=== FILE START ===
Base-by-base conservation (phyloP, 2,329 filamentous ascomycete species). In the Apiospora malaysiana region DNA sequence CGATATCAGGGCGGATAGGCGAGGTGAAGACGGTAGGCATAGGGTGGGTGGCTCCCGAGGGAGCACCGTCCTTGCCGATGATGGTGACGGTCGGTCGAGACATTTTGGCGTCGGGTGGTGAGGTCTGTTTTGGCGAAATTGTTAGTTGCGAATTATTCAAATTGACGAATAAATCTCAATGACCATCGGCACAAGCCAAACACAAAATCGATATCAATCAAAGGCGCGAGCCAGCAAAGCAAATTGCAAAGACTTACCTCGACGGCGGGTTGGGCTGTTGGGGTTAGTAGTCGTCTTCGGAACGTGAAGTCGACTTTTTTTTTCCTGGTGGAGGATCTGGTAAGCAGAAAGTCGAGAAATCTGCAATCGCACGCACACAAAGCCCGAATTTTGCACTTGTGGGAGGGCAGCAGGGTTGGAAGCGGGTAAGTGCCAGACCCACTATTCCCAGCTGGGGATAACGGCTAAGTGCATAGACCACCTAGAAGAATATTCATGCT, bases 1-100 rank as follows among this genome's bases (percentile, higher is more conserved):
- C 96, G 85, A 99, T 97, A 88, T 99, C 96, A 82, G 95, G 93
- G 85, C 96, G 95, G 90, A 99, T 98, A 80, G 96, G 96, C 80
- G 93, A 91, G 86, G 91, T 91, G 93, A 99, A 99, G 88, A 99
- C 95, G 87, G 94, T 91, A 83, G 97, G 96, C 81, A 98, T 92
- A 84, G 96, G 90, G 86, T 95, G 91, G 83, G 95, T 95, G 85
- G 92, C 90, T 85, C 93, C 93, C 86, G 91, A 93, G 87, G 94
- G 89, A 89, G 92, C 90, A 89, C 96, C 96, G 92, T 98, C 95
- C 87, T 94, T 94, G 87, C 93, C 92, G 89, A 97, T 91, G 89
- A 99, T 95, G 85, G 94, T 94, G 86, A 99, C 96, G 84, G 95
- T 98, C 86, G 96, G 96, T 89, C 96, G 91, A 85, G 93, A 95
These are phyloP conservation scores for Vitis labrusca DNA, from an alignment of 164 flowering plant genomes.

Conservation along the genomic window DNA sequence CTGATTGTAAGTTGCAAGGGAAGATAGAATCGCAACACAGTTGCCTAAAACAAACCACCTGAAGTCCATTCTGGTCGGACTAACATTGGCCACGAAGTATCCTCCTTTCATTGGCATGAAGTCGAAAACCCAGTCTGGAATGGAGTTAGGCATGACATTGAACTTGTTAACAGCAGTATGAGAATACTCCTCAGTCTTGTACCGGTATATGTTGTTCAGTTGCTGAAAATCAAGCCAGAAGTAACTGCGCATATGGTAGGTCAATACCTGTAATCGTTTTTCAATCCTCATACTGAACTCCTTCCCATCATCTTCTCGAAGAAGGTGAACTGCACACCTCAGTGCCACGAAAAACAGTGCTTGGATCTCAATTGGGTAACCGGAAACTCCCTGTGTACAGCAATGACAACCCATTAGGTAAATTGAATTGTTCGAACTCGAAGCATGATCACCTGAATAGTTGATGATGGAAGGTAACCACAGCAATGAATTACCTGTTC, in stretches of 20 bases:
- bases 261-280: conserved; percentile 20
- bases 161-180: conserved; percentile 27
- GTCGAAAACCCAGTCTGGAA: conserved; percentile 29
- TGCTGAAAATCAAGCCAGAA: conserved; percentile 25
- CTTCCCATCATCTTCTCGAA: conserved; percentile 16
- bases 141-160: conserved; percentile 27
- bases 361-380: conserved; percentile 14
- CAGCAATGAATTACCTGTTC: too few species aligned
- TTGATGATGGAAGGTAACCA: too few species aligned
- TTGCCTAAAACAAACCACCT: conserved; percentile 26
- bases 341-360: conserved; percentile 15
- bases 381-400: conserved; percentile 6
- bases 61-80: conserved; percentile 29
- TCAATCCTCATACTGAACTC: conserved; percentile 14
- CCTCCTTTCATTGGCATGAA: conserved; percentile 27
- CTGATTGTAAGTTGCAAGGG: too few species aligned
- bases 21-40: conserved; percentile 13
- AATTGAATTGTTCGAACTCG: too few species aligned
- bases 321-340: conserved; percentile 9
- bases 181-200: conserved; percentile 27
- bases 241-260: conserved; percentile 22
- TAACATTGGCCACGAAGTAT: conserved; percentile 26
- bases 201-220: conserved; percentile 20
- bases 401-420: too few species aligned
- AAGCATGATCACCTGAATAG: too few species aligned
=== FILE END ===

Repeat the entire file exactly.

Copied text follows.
Base-by-base conservation (phyloP, 2,329 filamentous ascomycete species). In the Apiospora malaysiana region DNA sequence CGATATCAGGGCGGATAGGCGAGGTGAAGACGGTAGGCATAGGGTGGGTGGCTCCCGAGGGAGCACCGTCCTTGCCGATGATGGTGACGGTCGGTCGAGACATTTTGGCGTCGGGTGGTGAGGTCTGTTTTGGCGAAATTGTTAGTTGCGAATTATTCAAATTGACGAATAAATCTCAATGACCATCGGCACAAGCCAAACACAAAATCGATATCAATCAAAGGCGCGAGCCAGCAAAGCAAATTGCAAAGACTTACCTCGACGGCGGGTTGGGCTGTTGGGGTTAGTAGTCGTCTTCGGAACGTGAAGTCGACTTTTTTTTTCCTGGTGGAGGATCTGGTAAGCAGAAAGTCGAGAAATCTGCAATCGCACGCACACAAAGCCCGAATTTTGCACTTGTGGGAGGGCAGCAGGGTTGGAAGCGGGTAAGTGCCAGACCCACTATTCCCAGCTGGGGATAACGGCTAAGTGCATAGACCACCTAGAAGAATATTCATGCT, bases 1-100 rank as follows among this genome's bases (percentile, higher is more conserved):
- C 96, G 85, A 99, T 97, A 88, T 99, C 96, A 82, G 95, G 93
- G 85, C 96, G 95, G 90, A 99, T 98, A 80, G 96, G 96, C 80
- G 93, A 91, G 86, G 91, T 91, G 93, A 99, A 99, G 88, A 99
- C 95, G 87, G 94, T 91, A 83, G 97, G 96, C 81, A 98, T 92
- A 84, G 96, G 90, G 86, T 95, G 91, G 83, G 95, T 95, G 85
- G 92, C 90, T 85, C 93, C 93, C 86, G 91, A 93, G 87, G 94
- G 89, A 89, G 92, C 90, A 89, C 96, C 96, G 92, T 98, C 95
- C 87, T 94, T 94, G 87, C 93, C 92, G 89, A 97, T 91, G 89
- A 99, T 95, G 85, G 94, T 94, G 86, A 99, C 96, G 84, G 95
- T 98, C 86, G 96, G 96, T 89, C 96, G 91, A 85, G 93, A 95
These are phyloP conservation scores for Vitis labrusca DNA, from an alignment of 164 flowering plant genomes.

Conservation along the genomic window DNA sequence CTGATTGTAAGTTGCAAGGGAAGATAGAATCGCAACACAGTTGCCTAAAACAAACCACCTGAAGTCCATTCTGGTCGGACTAACATTGGCCACGAAGTATCCTCCTTTCATTGGCATGAAGTCGAAAACCCAGTCTGGAATGGAGTTAGGCATGACATTGAACTTGTTAACAGCAGTATGAGAATACTCCTCAGTCTTGTACCGGTATATGTTGTTCAGTTGCTGAAAATCAAGCCAGAAGTAACTGCGCATATGGTAGGTCAATACCTGTAATCGTTTTTCAATCCTCATACTGAACTCCTTCCCATCATCTTCTCGAAGAAGGTGAACTGCACACCTCAGTGCCACGAAAAACAGTGCTTGGATCTCAATTGGGTAACCGGAAACTCCCTGTGTACAGCAATGACAACCCATTAGGTAAATTGAATTGTTCGAACTCGAAGCATGATCACCTGAATAGTTGATGATGGAAGGTAACCACAGCAATGAATTACCTGTTC, in stretches of 20 bases:
- bases 261-280: conserved; percentile 20
- bases 161-180: conserved; percentile 27
- GTCGAAAACCCAGTCTGGAA: conserved; percentile 29
- TGCTGAAAATCAAGCCAGAA: conserved; percentile 25
- CTTCCCATCATCTTCTCGAA: conserved; percentile 16
- bases 141-160: conserved; percentile 27
- bases 361-380: conserved; percentile 14
- CAGCAATGAATTACCTGTTC: too few species aligned
- TTGATGATGGAAGGTAACCA: too few species aligned
- TTGCCTAAAACAAACCACCT: conserved; percentile 26
- bases 341-360: conserved; percentile 15
- bases 381-400: conserved; percentile 6
- bases 61-80: conserved; percentile 29
- TCAATCCTCATACTGAACTC: conserved; percentile 14
- CCTCCTTTCATTGGCATGAA: conserved; percentile 27
- CTGATTGTAAGTTGCAAGGG: too few species aligned
- bases 21-40: conserved; percentile 13
- AATTGAATTGTTCGAACTCG: too few species aligned
- bases 321-340: conserved; percentile 9
- bases 181-200: conserved; percentile 27
- bases 241-260: conserved; percentile 22
- TAACATTGGCCACGAAGTAT: conserved; percentile 26
- bases 201-220: conserved; percentile 20
- bases 401-420: too few species aligned
- AAGCATGATCACCTGAATAG: too few species aligned